Isaac Lea

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For the English footballer, see Isaac Lea (footballer).
Isaac Lea
Issac Lea.jpg
Isaac Lea
Born (1792-03-04)March 4, 1792
Wilmington, Delaware
Died December 8, 1886(1886-12-08) (aged 94)
Philadelphia, Pennsylvania[1]
Nationality American

Isaac Lea (March 4, 1792 – December 8, 1886) was an American conchologist, geologist, and businessman, who was born in Wilmington, Delaware.[2]

Life[edit]

Lea was a partner of a large publishing house in Philadelphia.[2] He devoted his leisure time to the collection and study of objects of natural history.[2] He was especially interested in freshwater and land mollusks, and for 50 years he made contributions to the transactions of the scientific societies of Philadelphia concerning these animals.[2]

His immense collection of freshwater mussels from the family Unionidae,[3] and his other collections, are deposited in the National Museum at Washington.[2]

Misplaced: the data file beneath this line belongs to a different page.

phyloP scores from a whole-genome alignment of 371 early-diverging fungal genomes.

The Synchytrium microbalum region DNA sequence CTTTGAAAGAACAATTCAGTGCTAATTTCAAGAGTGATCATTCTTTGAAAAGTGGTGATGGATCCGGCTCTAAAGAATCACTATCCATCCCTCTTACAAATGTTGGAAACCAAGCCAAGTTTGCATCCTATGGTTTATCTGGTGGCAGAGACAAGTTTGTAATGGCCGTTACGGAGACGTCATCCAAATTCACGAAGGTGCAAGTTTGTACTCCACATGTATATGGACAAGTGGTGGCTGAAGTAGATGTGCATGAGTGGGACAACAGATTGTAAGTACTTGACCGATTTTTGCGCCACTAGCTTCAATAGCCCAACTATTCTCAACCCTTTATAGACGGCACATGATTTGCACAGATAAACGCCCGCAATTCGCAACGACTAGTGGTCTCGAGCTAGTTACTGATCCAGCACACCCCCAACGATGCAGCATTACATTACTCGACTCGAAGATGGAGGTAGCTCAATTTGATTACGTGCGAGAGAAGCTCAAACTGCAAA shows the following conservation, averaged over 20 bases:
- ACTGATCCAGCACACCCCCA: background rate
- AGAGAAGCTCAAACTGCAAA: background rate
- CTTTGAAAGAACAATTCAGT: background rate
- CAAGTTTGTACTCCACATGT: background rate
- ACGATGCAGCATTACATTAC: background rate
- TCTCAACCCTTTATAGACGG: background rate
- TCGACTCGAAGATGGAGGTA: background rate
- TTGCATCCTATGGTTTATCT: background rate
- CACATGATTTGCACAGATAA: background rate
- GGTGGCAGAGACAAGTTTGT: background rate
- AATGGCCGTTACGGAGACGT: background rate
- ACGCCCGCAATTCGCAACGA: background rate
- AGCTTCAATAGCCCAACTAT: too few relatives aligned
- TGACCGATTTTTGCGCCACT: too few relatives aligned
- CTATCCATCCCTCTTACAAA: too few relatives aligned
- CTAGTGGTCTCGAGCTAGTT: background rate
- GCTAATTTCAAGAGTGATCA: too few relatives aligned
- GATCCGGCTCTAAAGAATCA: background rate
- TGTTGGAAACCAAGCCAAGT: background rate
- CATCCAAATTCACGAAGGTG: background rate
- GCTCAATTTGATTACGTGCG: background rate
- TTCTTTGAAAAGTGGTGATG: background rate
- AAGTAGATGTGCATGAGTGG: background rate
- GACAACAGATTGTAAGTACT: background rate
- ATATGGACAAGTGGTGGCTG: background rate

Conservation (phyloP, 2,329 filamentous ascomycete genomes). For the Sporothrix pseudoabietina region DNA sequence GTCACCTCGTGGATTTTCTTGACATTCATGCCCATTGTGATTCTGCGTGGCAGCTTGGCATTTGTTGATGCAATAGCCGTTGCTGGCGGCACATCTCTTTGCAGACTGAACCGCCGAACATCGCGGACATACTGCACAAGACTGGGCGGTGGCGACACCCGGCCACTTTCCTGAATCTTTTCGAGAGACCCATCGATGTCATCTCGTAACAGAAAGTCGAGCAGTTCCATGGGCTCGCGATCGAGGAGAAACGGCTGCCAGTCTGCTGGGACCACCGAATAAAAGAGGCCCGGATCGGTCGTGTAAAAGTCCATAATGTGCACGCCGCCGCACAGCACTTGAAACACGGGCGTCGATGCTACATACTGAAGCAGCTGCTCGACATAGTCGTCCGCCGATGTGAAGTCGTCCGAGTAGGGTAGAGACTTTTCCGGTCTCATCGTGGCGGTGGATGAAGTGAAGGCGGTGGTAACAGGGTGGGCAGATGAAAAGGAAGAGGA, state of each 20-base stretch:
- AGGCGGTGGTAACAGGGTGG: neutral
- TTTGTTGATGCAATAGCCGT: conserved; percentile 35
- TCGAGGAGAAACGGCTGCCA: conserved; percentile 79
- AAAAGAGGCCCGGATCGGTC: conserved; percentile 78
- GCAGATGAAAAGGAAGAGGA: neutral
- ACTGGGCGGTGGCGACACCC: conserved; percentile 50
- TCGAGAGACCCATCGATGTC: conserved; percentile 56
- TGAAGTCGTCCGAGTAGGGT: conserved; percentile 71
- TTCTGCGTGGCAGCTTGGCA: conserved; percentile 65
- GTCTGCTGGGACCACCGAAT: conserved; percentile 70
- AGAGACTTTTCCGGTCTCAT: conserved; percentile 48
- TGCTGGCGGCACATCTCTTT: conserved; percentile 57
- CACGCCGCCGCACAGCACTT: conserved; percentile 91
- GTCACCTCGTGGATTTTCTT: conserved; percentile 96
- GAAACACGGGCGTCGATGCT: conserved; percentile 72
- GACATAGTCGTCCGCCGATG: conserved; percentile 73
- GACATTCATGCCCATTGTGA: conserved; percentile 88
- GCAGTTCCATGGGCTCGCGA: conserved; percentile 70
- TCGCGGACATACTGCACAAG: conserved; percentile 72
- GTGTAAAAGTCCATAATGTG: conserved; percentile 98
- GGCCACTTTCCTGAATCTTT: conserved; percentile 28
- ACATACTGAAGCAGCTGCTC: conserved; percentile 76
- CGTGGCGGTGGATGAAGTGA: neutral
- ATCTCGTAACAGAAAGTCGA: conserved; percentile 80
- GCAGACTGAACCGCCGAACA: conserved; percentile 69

He was President of the American Association for the Advancement of Science in 1860.[4]

Family[edit]

On March 8, 1821, Isaac married Frances Anne Carey (1799–1873), daughter of Mathew Carey, the Philadelphia publisher. His son, Henry Charles Lea (September 19, 1825 - October 24, 1909) was an American historian, civic reformer, and political activist in Philadelphia.

Publications[edit]

His publications included:

  • (1827-1874). Observations on the Genus Unio. 13 volumes.
  • (1833). Contributions to Geology
  • (1838). Synopsis of the Family of Naiades
  • Lea I. (1838). "Description of New Freshwater and Land Shells". Transactions of the American Philosophical Society 6: 1–154.
  • (1852). Fossil Footmarks in the Red Sandstones of Pottsville

Molluscan taxa named by Lea include:

References[edit]

  1. ^ Chlt.org
  2. ^ a b c d e New International Encyclopedia
  3. ^ "Isaac Lea Papers, 1832-1876". SIA RU007065. Smithsonian Institution Archives. Retrieved 9 April 2012. 
  4. ^ Baltzell, E. Digby (1958). Philadelphia Gentlemen. Glencoe, Illinois: The Free Press. p. 149. "Lea's intellectual and scientific interests led him to the presidency of both the American Academy of Natural Sciences (1858-1863), and the American Association for the Advancement of Science (1860), and the vice-presidency of the American Philosophical Society." 

External links[edit]